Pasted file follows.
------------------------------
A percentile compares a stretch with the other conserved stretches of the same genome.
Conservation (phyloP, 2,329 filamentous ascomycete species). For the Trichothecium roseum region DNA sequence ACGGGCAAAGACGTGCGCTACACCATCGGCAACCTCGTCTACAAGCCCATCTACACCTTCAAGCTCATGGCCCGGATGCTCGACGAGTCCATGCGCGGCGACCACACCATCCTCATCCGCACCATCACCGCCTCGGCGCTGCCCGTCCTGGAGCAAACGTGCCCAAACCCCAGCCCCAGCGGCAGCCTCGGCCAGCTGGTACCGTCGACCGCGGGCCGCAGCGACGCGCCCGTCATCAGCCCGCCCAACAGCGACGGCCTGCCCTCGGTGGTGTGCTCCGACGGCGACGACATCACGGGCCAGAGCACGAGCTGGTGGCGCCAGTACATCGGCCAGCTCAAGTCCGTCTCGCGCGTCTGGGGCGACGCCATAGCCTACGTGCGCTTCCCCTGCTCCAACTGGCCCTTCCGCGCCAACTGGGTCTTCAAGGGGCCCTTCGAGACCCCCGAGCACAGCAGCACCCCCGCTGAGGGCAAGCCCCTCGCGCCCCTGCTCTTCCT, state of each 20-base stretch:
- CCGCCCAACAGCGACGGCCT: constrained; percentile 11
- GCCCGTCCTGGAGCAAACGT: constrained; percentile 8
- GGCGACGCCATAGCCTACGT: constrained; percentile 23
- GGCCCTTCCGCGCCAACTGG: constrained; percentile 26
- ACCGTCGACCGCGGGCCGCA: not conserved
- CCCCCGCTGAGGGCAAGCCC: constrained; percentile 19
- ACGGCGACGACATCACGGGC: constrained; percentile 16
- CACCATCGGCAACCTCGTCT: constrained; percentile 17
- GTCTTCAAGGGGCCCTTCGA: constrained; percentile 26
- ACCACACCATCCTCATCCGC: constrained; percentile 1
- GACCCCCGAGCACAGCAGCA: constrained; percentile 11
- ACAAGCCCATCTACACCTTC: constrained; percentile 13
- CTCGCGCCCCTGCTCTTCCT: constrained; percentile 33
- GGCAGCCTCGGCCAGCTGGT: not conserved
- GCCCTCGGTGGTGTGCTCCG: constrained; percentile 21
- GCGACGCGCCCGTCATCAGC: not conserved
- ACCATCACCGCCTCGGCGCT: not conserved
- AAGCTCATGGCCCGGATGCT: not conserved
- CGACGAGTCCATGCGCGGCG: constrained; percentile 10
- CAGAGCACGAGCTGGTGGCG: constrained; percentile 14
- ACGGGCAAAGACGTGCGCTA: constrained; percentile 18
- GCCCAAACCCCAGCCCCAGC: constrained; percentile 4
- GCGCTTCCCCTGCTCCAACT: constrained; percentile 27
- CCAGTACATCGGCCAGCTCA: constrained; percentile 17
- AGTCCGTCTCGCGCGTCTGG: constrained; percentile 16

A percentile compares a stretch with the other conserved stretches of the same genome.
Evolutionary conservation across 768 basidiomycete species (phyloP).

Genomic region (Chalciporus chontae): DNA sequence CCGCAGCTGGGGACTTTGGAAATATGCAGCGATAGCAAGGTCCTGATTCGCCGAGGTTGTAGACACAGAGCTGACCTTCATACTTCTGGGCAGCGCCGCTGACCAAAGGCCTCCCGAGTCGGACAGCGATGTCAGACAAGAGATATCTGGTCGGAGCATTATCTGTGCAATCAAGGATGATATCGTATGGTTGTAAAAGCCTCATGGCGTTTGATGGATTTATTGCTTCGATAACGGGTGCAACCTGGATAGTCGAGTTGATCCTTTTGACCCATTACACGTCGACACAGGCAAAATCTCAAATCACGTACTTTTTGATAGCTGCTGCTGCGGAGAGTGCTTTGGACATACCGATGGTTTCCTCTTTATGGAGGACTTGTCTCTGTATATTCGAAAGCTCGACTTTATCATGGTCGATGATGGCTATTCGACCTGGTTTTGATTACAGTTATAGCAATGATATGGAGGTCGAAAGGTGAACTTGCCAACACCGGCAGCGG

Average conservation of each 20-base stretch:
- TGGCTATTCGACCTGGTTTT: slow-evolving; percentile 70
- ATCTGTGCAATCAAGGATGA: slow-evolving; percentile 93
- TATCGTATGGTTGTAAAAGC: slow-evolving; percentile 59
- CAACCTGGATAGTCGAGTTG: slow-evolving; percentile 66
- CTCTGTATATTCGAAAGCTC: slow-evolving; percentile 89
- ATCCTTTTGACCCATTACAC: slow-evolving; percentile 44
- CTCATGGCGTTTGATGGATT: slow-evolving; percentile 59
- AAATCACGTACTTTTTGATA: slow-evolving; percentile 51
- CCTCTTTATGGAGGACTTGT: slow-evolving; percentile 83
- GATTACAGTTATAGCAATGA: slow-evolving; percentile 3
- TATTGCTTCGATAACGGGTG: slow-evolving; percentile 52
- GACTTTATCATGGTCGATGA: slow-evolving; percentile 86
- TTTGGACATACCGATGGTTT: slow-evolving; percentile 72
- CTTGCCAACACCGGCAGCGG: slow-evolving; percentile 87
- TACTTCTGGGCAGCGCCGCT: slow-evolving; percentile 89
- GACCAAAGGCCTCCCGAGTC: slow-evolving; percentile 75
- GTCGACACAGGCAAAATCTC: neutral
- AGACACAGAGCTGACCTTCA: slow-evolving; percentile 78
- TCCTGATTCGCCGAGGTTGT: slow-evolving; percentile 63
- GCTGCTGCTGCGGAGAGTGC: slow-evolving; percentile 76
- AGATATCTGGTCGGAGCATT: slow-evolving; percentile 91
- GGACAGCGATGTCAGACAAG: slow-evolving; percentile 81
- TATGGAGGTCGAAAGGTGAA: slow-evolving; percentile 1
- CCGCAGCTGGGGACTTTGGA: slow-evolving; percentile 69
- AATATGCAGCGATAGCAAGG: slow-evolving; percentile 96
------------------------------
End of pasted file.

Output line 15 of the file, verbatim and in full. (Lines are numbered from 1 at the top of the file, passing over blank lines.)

- CTCGCGCCCCTGCTCTTCCT: constrained; percentile 33